From left to right, FATF Vice President Vladimir Nechaev, FATF Executive Secretary Rick McDonell, FATF President Bjørn Skogstad Aamo and Minister of Finance Sigbjørn Johnsen.
Photo: Tor Martin Bærum/Ministry of Finance.
Ladies and Gentlemen
I am very happy to welcome you all to Oslo, Norway.
Norway joined the FATF in 1991. This was under my first period as Minister of Finance. To have the opportunity to open the FATF Plenary here in Oslo, during my second period, is therefore both a professional and personal pleasure.
Economic crime knows no boundaries. Globalization, with its large contribution to progress, has also given rise to new ways for criminal networks to link and to cooperate with each other. International cooperation is thus essential in fighting money laundering and terrorist financing, and economic crime in the wider sense.
The FATF- family now contains about 180 countries, and cooperates extensively with organizations such as the UN, the World Bank, IMF and the OECD - each with their own areas of expertise. This enables FATF to play an important role in the international efforts against economic crime. Cooperation and dialogue is always essential.
Profits generated from crime are used to finance even more crime and terrorist activity. Illegal tax evasions deprive affected countries of important funding, funding which should contribute to democracy and development of the countries concerned. Organized criminal activity therefore represents a security threat, and it undermines democracy and development.
The 2011 report from the United Nations Office on Drugs and Crimes on illegal financial flows estimates criminal proceeds in 2009 to amount to 3,6 % of the global GNP. Money laundered through the financial system is estimated to amount to 2,7 % of the global GNP.
To "follow the money" is of key importance in detecting underlying criminal activities. To succeed in this effort, well-functioning Anti-Money Laundering and Counter-Terrorism Financing legislation framework, institutions and authorities, are necessary conditions.
Through its work on developing international standards on Anti-Money Laundering and Counter-Terrorism financing, FATF has, since its establishment in 1989, a unique position in this field.
Due to its wide geographical representation, and cooperation with the regional bodies, FATF is well placed to establish a common ground and international cooperation. Exchange of experiences is crucial as countries are faced with a range of challenges in their struggle to fight economic crime.
With the adoption of the 40 new and revised Recommendations in February 2012, member countries succeeded to reach agreement on reinforced measures to combat money laundering and terrorist financing.
I have noted that the standards contain more stringent measures to promote transparency on ownership, which is necessary to prevent criminals from hiding their identities and activities through legal persons and arrangements. Now it is up to member states to implement the standards loyally, ensuring that access to information on beneficial ownership is in fact facilitated.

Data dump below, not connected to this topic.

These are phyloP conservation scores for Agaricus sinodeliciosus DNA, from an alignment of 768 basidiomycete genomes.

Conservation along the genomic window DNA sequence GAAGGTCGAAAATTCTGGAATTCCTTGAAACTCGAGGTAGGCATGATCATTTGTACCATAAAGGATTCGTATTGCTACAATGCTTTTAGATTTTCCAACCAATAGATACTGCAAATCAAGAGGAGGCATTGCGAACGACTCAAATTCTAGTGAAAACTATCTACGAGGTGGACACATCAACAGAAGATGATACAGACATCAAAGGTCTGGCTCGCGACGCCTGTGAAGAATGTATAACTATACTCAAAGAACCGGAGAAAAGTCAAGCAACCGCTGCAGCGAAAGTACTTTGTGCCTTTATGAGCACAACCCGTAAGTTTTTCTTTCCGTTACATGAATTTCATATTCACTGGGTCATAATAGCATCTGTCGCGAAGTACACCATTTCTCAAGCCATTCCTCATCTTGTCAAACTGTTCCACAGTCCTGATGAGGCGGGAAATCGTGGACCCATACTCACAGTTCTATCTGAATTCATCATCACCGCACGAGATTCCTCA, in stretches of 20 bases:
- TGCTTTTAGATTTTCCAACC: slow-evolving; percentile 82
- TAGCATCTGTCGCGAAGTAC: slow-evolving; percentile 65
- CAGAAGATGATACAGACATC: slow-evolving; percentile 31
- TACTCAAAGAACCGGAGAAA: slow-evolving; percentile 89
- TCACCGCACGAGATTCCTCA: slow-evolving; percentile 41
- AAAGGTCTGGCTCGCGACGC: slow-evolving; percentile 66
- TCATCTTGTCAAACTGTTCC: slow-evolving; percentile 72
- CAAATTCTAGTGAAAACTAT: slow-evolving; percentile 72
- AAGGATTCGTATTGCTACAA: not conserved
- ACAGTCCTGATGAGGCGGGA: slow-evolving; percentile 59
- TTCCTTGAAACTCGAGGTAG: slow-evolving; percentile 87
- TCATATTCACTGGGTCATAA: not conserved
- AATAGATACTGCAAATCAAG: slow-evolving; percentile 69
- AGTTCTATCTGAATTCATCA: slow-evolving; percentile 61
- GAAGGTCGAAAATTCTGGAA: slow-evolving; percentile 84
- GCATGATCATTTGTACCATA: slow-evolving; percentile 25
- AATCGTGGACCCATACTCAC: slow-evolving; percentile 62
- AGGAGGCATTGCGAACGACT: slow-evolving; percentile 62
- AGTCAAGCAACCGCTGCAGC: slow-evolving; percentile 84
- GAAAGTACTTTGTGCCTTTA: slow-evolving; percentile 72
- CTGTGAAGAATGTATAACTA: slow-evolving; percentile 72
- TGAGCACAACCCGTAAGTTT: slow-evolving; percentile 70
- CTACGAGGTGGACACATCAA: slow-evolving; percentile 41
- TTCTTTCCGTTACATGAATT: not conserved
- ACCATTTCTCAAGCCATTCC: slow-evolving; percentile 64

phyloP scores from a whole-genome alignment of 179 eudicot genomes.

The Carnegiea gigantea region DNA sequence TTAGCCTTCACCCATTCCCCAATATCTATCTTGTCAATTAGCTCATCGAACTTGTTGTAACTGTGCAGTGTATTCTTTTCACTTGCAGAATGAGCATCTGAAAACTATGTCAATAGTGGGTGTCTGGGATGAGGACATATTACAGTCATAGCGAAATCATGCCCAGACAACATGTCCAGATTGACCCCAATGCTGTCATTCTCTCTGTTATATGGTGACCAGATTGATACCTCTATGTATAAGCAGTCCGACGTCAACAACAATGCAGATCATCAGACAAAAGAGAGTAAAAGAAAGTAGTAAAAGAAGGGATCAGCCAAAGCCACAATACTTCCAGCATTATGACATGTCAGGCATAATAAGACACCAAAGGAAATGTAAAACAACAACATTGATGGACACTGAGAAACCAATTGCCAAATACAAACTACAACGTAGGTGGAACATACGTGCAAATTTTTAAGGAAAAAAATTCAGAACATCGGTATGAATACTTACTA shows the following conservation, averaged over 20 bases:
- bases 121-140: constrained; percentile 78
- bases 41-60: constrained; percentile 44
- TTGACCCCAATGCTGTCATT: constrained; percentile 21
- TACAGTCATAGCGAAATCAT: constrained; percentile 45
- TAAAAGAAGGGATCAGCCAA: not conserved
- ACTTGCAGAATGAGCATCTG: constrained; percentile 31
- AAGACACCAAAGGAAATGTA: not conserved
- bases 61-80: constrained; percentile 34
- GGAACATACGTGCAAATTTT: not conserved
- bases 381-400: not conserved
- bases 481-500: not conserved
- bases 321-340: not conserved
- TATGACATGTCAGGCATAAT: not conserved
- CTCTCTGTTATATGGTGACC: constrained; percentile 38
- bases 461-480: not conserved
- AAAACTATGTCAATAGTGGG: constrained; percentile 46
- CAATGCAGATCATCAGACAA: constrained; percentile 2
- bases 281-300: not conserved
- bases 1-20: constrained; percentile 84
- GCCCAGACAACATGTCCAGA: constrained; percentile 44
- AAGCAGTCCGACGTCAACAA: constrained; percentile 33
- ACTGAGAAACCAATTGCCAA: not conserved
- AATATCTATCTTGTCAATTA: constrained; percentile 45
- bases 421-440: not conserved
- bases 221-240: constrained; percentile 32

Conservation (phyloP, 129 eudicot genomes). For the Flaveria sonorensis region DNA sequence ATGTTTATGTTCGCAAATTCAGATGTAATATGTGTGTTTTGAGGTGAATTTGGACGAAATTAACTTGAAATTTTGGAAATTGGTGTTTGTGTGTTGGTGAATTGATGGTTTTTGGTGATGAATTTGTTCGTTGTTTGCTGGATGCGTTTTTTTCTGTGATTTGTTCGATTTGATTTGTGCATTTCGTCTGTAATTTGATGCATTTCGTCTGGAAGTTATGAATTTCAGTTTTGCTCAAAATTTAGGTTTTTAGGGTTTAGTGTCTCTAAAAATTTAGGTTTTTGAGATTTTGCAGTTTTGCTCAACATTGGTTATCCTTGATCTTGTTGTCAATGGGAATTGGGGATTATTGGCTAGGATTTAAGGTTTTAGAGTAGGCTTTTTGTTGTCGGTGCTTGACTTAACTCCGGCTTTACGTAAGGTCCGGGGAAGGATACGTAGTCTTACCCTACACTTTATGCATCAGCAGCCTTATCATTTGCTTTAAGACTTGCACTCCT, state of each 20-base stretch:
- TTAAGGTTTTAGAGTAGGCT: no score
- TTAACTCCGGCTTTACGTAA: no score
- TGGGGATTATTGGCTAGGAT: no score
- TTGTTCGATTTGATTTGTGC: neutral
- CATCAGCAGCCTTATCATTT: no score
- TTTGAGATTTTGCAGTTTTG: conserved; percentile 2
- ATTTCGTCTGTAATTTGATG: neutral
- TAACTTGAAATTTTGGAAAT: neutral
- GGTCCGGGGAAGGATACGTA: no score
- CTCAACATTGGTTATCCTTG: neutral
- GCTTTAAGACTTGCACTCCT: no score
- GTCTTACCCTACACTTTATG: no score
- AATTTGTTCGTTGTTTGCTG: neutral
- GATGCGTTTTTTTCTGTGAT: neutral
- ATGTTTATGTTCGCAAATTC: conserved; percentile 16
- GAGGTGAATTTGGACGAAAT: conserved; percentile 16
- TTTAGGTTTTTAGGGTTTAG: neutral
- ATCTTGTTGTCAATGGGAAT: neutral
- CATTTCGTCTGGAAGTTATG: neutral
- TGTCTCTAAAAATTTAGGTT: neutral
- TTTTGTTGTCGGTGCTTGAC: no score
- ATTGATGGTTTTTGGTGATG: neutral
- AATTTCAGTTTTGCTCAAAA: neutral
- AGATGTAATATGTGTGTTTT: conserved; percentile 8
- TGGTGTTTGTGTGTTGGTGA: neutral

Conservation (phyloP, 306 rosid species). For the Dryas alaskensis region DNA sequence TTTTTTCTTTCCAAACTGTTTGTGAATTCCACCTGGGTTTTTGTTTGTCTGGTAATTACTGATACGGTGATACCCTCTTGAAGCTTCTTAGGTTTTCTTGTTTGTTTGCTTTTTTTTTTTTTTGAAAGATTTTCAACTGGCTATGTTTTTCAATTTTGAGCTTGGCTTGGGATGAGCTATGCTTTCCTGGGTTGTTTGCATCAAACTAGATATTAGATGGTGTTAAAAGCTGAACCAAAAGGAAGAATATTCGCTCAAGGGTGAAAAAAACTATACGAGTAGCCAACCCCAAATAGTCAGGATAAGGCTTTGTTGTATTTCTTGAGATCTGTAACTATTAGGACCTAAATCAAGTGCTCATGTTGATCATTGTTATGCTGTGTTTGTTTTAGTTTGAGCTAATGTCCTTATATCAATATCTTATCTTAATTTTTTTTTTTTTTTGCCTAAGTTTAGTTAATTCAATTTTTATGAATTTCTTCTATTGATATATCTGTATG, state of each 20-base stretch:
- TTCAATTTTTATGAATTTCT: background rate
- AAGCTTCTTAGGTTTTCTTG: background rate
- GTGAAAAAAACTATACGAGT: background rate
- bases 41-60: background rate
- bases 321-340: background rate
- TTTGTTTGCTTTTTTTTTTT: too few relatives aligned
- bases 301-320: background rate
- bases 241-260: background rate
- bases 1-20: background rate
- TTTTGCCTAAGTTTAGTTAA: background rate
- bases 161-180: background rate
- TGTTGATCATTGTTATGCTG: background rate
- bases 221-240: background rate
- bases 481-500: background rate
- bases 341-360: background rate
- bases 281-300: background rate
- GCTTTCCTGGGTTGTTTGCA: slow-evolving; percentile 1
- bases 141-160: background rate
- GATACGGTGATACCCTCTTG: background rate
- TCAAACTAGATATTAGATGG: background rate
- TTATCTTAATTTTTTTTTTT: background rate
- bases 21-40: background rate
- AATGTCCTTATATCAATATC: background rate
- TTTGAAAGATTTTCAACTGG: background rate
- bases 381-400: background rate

Another new and important change, from my point of view, is that tax crimes are now included on the FATFs list of predicate offences to money laundering.
The financial crisis shows the importance of states being able to protect their income. Tax crimes are serious crimes, and should be treated as such. With the new standards we have obtained a new arena for international cooperation in this important area – a development I very much welcome.
I have noted that transparency and ensuring tax compliance are high priority also under the UK Presidency of the G8 - and I understand that you later today are to be presented with a report from the summit in Northern Ireland earlier this week.
I would also like to take this opportunity to congratulate you on the adoption of the new Methodology in February this year.
I have been told that you have worked especially hard to reach a common agreement on how to better evaluate the effectiveness of the AML/CFT regimes in member countries.
While laws are necessary conditions for fighting crime, they are not in themselves sufficient. Actual enforcement is crucial. I therefore welcome very much the increased emphasis on assessing the effectiveness of our regimes.
I have been told that difficult questions very soon are to be answered during the upcoming evaluations. One can never improve if not challenged, and we must be prepared to welcome such questions – as well as any good advice on how to make life for criminals as tough as possible.
I understand that you during the next few days will discuss the final preparations for the fourth round of evaluations.
You will go through a number of follow-up reports, identify countries with strategic ALM/CFT deficiencies, discuss a number of new typologies, best practises and guidance. You will also discuss the next priorities of the FATF and the work plan for the upcoming years. In other words – a very busy agenda.
I wish you all fruitful discussions during these days here in Oslo, and all the best with the important work that lies ahead of you.